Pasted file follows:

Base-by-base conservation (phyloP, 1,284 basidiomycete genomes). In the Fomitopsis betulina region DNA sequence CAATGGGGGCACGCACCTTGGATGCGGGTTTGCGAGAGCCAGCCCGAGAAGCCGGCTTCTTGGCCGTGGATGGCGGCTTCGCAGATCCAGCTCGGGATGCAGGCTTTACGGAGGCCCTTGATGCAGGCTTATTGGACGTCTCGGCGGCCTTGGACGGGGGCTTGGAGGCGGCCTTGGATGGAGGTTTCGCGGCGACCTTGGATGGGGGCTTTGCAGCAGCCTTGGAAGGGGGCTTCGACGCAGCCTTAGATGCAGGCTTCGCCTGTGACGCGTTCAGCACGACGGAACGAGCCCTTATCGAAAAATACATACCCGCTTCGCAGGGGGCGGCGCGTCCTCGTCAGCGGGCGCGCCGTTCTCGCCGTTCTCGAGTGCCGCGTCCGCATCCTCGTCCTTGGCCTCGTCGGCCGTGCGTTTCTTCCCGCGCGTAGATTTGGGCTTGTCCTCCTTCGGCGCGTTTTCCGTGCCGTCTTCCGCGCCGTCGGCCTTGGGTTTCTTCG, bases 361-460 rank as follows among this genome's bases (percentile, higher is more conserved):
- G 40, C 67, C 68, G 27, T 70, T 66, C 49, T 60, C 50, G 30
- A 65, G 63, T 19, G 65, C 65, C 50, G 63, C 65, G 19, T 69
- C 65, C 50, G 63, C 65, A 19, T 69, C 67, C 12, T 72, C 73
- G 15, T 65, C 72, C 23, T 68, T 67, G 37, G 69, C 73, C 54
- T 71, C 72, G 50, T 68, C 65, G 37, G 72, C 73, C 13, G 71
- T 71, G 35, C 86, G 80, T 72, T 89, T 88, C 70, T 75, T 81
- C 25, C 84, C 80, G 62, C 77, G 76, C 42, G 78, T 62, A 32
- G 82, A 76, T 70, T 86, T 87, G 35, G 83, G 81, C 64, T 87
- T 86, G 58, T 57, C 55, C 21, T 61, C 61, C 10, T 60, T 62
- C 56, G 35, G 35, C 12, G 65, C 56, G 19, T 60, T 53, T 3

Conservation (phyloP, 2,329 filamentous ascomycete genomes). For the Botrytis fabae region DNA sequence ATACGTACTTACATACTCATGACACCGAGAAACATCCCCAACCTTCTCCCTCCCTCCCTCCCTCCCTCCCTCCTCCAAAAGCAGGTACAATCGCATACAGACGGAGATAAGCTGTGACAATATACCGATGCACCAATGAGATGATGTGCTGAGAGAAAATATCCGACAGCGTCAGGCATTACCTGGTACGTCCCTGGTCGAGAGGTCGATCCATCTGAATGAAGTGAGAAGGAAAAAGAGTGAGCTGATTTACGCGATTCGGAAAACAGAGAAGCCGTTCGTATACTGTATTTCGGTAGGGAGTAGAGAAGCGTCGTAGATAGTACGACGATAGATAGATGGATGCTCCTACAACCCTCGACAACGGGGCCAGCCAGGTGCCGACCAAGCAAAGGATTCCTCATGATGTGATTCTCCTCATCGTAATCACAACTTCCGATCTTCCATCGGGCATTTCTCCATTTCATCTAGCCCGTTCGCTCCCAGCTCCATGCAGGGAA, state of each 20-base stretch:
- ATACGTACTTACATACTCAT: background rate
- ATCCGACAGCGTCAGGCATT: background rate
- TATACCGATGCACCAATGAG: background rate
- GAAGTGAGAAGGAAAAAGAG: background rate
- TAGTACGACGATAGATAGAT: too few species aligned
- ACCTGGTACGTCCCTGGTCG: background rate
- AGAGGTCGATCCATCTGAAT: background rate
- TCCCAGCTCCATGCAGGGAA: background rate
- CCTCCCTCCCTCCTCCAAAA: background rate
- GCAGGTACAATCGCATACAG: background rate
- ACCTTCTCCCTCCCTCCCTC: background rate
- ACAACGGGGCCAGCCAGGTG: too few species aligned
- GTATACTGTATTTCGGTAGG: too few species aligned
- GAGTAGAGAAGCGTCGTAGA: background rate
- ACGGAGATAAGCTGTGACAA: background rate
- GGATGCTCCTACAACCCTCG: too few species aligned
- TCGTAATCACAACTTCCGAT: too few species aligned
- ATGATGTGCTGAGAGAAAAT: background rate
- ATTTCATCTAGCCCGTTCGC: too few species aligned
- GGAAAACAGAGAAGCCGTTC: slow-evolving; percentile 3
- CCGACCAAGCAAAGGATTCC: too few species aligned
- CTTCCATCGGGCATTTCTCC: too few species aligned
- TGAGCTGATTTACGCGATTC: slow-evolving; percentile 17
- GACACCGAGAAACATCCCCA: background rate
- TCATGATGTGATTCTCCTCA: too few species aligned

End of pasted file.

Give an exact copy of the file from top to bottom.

Base-by-base conservation (phyloP, 1,284 basidiomycete genomes). In the Fomitopsis betulina region DNA sequence CAATGGGGGCACGCACCTTGGATGCGGGTTTGCGAGAGCCAGCCCGAGAAGCCGGCTTCTTGGCCGTGGATGGCGGCTTCGCAGATCCAGCTCGGGATGCAGGCTTTACGGAGGCCCTTGATGCAGGCTTATTGGACGTCTCGGCGGCCTTGGACGGGGGCTTGGAGGCGGCCTTGGATGGAGGTTTCGCGGCGACCTTGGATGGGGGCTTTGCAGCAGCCTTGGAAGGGGGCTTCGACGCAGCCTTAGATGCAGGCTTCGCCTGTGACGCGTTCAGCACGACGGAACGAGCCCTTATCGAAAAATACATACCCGCTTCGCAGGGGGCGGCGCGTCCTCGTCAGCGGGCGCGCCGTTCTCGCCGTTCTCGAGTGCCGCGTCCGCATCCTCGTCCTTGGCCTCGTCGGCCGTGCGTTTCTTCCCGCGCGTAGATTTGGGCTTGTCCTCCTTCGGCGCGTTTTCCGTGCCGTCTTCCGCGCCGTCGGCCTTGGGTTTCTTCG, bases 361-460 rank as follows among this genome's bases (percentile, higher is more conserved):
- G 40, C 67, C 68, G 27, T 70, T 66, C 49, T 60, C 50, G 30
- A 65, G 63, T 19, G 65, C 65, C 50, G 63, C 65, G 19, T 69
- C 65, C 50, G 63, C 65, A 19, T 69, C 67, C 12, T 72, C 73
- G 15, T 65, C 72, C 23, T 68, T 67, G 37, G 69, C 73, C 54
- T 71, C 72, G 50, T 68, C 65, G 37, G 72, C 73, C 13, G 71
- T 71, G 35, C 86, G 80, T 72, T 89, T 88, C 70, T 75, T 81
- C 25, C 84, C 80, G 62, C 77, G 76, C 42, G 78, T 62, A 32
- G 82, A 76, T 70, T 86, T 87, G 35, G 83, G 81, C 64, T 87
- T 86, G 58, T 57, C 55, C 21, T 61, C 61, C 10, T 60, T 62
- C 56, G 35, G 35, C 12, G 65, C 56, G 19, T 60, T 53, T 3

Conservation (phyloP, 2,329 filamentous ascomycete genomes). For the Botrytis fabae region DNA sequence ATACGTACTTACATACTCATGACACCGAGAAACATCCCCAACCTTCTCCCTCCCTCCCTCCCTCCCTCCCTCCTCCAAAAGCAGGTACAATCGCATACAGACGGAGATAAGCTGTGACAATATACCGATGCACCAATGAGATGATGTGCTGAGAGAAAATATCCGACAGCGTCAGGCATTACCTGGTACGTCCCTGGTCGAGAGGTCGATCCATCTGAATGAAGTGAGAAGGAAAAAGAGTGAGCTGATTTACGCGATTCGGAAAACAGAGAAGCCGTTCGTATACTGTATTTCGGTAGGGAGTAGAGAAGCGTCGTAGATAGTACGACGATAGATAGATGGATGCTCCTACAACCCTCGACAACGGGGCCAGCCAGGTGCCGACCAAGCAAAGGATTCCTCATGATGTGATTCTCCTCATCGTAATCACAACTTCCGATCTTCCATCGGGCATTTCTCCATTTCATCTAGCCCGTTCGCTCCCAGCTCCATGCAGGGAA, state of each 20-base stretch:
- ATACGTACTTACATACTCAT: background rate
- ATCCGACAGCGTCAGGCATT: background rate
- TATACCGATGCACCAATGAG: background rate
- GAAGTGAGAAGGAAAAAGAG: background rate
- TAGTACGACGATAGATAGAT: too few species aligned
- ACCTGGTACGTCCCTGGTCG: background rate
- AGAGGTCGATCCATCTGAAT: background rate
- TCCCAGCTCCATGCAGGGAA: background rate
- CCTCCCTCCCTCCTCCAAAA: background rate
- GCAGGTACAATCGCATACAG: background rate
- ACCTTCTCCCTCCCTCCCTC: background rate
- ACAACGGGGCCAGCCAGGTG: too few species aligned
- GTATACTGTATTTCGGTAGG: too few species aligned
- GAGTAGAGAAGCGTCGTAGA: background rate
- ACGGAGATAAGCTGTGACAA: background rate
- GGATGCTCCTACAACCCTCG: too few species aligned
- TCGTAATCACAACTTCCGAT: too few species aligned
- ATGATGTGCTGAGAGAAAAT: background rate
- ATTTCATCTAGCCCGTTCGC: too few species aligned
- GGAAAACAGAGAAGCCGTTC: slow-evolving; percentile 3
- CCGACCAAGCAAAGGATTCC: too few species aligned
- CTTCCATCGGGCATTTCTCC: too few species aligned
- TGAGCTGATTTACGCGATTC: slow-evolving; percentile 17
- GACACCGAGAAACATCCCCA: background rate
- TCATGATGTGATTCTCCTCA: too few species aligned